As to the value of the various special services which it was claimed decedent had performed for libelant, libelant testified in a general way as to the nature of the services and the approximate frequency with which they had been performed. When one recognizes, however, the difficulty of estimating accurately the money value of those services where the libelant failed to introduce evidence as to their money value, the $100 per year figure arrived at by the trial court, while perhaps near the lower end of the permissible range of estimation, cannot be called clearly erroneous. As to the finding that decedent shared his income with his wife on a fifty-fifty basis, a great deal of testimony was adduced from libelant on direct and cross-examination dealing with the particular types of expenditures she and decedent usually made, and we cannot characterize as clearly erroneous the trial court's conclusion that a synthesis of this testimony established a pattern that decedent's income was shared equally by husband and wife. Finally, though there was evidence that the average age of retirement for social security applicants is currently 67 years, the trial court could legitimately conclude that, in view of the demanding nature of decedent's work as a longshoreman, it was more probable that he would have retired at age 65 had he lived.
Libelant characterizes her fourth claim of error, that dealing with the lower court's refusal to increase the damage award to compensate for future inflation, as one involving an alleged mistake in the application of New York law. But we feel that it only involves, as do libelant's other claims of error already discussed, dissatisfaction with one of the lower court's findings of fact. While there is some lower court authority in New York to the effect that the trier of facts, in computing damages, may make allowance for the factor of inflation, Lucivero v. Long Island R.R. Co., 22 Misc.2d 674, 200 N.Y.S.2d 728, 730 (Sup. Ct., Kings County 1960); Neddo v. State, 194 Misc. 379, 85 N.Y.S.2d 54, 63 (Ct. of Claims 1948), aff'd, 275 App. Div. 492, 90 N.Y.S.2d 650 (3d Dep't, aff'd mem., 300 N.Y. 533, 89 N.E.2d 253 (1949), the only evidence introduced by libelant on the issue of an inflationary trend was the rather equivocal testimony of one expert witness, and the lower court was not clearly in error in refusing to be persuaded by it.
We now come to a consideration of libelant's contention that the trial court erred in computing decedent's future lost earnings on the basis of net income after taxes. The court, after estimating decedent's projected income for each of the remaining years of his work expectancy, deducted from the income figure for each year a sum for federal and state income taxes computed at current withholding rates. The resulting figures were then used to compute the lump sum due libelant as compensation for the loss of her share of decedent's future income, the court also crediting libelant with the anticipated future income tax on the portion of the award that was discounted for present enjoyment. We agree with libelant that the trial court erred in adjusting her award so as to take into account future income taxes so estimated.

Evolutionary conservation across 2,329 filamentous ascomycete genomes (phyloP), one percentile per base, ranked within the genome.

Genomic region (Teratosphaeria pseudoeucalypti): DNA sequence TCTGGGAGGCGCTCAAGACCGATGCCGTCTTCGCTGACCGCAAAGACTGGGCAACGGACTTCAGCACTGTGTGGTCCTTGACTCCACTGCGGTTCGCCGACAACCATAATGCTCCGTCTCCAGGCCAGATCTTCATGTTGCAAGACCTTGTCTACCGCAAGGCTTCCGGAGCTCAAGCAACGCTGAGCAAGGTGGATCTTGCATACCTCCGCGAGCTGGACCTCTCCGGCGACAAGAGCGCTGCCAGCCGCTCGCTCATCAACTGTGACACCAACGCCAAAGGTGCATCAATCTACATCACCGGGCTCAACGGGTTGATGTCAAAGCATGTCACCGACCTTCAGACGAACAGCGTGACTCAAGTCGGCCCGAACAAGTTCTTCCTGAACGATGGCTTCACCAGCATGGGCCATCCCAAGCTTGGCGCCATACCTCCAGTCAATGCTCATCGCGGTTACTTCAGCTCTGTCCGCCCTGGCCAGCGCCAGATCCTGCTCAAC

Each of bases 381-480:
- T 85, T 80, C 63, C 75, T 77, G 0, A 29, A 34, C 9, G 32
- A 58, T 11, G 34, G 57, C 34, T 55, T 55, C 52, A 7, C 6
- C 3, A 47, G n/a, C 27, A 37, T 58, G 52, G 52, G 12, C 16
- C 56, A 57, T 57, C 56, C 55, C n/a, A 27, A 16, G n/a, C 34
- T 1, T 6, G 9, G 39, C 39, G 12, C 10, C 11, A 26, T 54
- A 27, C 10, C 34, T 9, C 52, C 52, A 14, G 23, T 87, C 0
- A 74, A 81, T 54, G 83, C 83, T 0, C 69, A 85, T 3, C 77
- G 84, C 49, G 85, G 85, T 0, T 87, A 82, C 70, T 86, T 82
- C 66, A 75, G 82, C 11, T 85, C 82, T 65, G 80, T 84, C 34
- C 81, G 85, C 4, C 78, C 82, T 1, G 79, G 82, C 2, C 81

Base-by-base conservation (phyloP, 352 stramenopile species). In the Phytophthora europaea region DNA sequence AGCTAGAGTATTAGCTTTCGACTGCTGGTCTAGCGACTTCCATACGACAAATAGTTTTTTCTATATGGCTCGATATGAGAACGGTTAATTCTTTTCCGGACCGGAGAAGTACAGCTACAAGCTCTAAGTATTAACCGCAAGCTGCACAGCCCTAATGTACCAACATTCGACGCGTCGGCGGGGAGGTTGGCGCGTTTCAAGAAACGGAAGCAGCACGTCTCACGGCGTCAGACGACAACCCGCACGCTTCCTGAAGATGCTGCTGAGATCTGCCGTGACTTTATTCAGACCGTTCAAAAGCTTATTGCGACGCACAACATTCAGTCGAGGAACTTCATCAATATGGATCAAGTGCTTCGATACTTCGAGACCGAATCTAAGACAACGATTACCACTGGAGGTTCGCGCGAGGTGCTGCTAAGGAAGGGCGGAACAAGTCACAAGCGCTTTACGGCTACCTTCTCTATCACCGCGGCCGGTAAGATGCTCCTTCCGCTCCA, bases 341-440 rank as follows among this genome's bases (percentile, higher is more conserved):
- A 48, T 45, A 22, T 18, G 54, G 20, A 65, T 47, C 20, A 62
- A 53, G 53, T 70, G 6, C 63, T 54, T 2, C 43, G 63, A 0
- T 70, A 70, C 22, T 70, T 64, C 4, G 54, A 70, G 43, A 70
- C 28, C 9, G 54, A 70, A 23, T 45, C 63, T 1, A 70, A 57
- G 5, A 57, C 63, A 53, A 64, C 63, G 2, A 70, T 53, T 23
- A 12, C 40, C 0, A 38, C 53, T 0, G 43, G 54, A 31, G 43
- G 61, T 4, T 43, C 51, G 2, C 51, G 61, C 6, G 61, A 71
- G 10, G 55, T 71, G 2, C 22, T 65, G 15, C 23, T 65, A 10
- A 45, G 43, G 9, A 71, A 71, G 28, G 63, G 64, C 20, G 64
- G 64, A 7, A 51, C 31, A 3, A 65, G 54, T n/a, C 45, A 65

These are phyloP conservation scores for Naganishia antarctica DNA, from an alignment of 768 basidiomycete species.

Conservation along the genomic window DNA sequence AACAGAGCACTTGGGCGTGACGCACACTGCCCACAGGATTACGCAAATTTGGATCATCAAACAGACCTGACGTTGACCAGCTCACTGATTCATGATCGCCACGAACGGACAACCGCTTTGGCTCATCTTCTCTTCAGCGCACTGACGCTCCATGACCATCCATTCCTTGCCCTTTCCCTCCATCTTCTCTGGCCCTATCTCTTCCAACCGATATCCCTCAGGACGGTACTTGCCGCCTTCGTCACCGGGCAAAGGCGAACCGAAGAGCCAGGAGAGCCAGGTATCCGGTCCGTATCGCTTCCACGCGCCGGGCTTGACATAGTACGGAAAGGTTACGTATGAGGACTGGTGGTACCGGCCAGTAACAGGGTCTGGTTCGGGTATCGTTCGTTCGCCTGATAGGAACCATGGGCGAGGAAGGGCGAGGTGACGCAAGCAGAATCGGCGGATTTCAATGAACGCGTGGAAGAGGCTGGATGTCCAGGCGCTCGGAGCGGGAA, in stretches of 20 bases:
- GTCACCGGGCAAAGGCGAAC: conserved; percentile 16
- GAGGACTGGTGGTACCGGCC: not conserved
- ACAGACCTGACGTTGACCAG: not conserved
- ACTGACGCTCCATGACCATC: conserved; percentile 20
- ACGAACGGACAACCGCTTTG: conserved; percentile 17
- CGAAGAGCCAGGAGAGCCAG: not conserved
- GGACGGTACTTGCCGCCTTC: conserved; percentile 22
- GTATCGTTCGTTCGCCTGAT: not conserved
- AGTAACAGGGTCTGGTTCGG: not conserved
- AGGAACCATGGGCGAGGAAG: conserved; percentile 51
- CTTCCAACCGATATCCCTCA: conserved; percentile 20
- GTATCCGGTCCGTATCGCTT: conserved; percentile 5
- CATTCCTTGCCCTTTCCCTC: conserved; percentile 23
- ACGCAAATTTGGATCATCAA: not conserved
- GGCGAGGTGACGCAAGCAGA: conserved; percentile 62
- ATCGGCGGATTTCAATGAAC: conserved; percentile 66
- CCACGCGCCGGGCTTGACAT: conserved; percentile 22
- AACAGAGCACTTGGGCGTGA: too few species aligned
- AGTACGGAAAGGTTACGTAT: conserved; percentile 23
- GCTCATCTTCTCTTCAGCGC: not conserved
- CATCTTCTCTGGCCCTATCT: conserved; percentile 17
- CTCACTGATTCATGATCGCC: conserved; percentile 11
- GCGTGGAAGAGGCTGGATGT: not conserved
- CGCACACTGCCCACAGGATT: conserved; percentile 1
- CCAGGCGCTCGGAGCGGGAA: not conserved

Our decision here would be simple indeed if the courts of New York had as yet ruled on whether to use a decedent's gross or net income when computing the damages resulting from a wrongful death, for, as the court below correctly noted, when an admiralty court adopts a state's right of action for wrongful death, the court is obliged to enforce that right subject to whatever conditions and limitations the state has attached to it. The Tungus v. Skovgaard, supra, 358 U.S. at 592, 79 S. Ct. at 506. As we are unable to find any New York decision ruling on whether gross or net income is to be used in damage computations under New York's Wrongful Death Act, we are constrained to follow our own court's dictum in McWeeney v. New York, N. H. & H. R. R., 282 F.2d 34, 39 (2 Cir.), cert. denied, 364 U.S. 870, 81 S. Ct. 115, 5 L. Ed. 2d 93 (1960), later recognized in this court's holding in Montellier v. United States, 315 F.2d 180 (2 Cir. 1963), which indicates that a federal court should use the gross income measure where applicable state law is silent as to any standard to use.
Respondent argues, however, that the applicable state law is not really silent on this issue. Our attention is called to that part of Section 132 of the New York Decedent Estate Law which limits the recovery in a wrongful death action to "compensation for the pecuniary injuries" suffered by the person for whose benefit the action has been brought,3 and we are cited to several New York cases recognizing that a distributee's pecuniary loss is measured by the amounts the survivor would have received from decedent's earnings if decedent had lived. Webster v. State, 18 A.D.2d 774, 235 N.Y.S.2d 620 (4th Dep't 1962) (mem.); Holmes v. City of New York, 269 App. Div. 95, 54 N.Y.S.2d 289, 292 (2d Dep't), aff'd per curiam, 295 N.Y. 615, 64 N.E.2d 449 (1945); Wilkinson v. Boehm, 231 App.Div. 295, 247 N.Y.S. 343 (3d Dep't 1931) (per curiam). Respondent then uses these statements of New York law as the basis for advancing the following three step proposition: Since New York law permits recovery in this suit for only that portion of decedent's future income which libelant would have received had decedent lived, and since libelant could not possibly have received that portion of decedent's future earnings which would have been withheld from him for income taxes, a sum representing decedent's net income after taxes must be used in computing libelant's award of damages.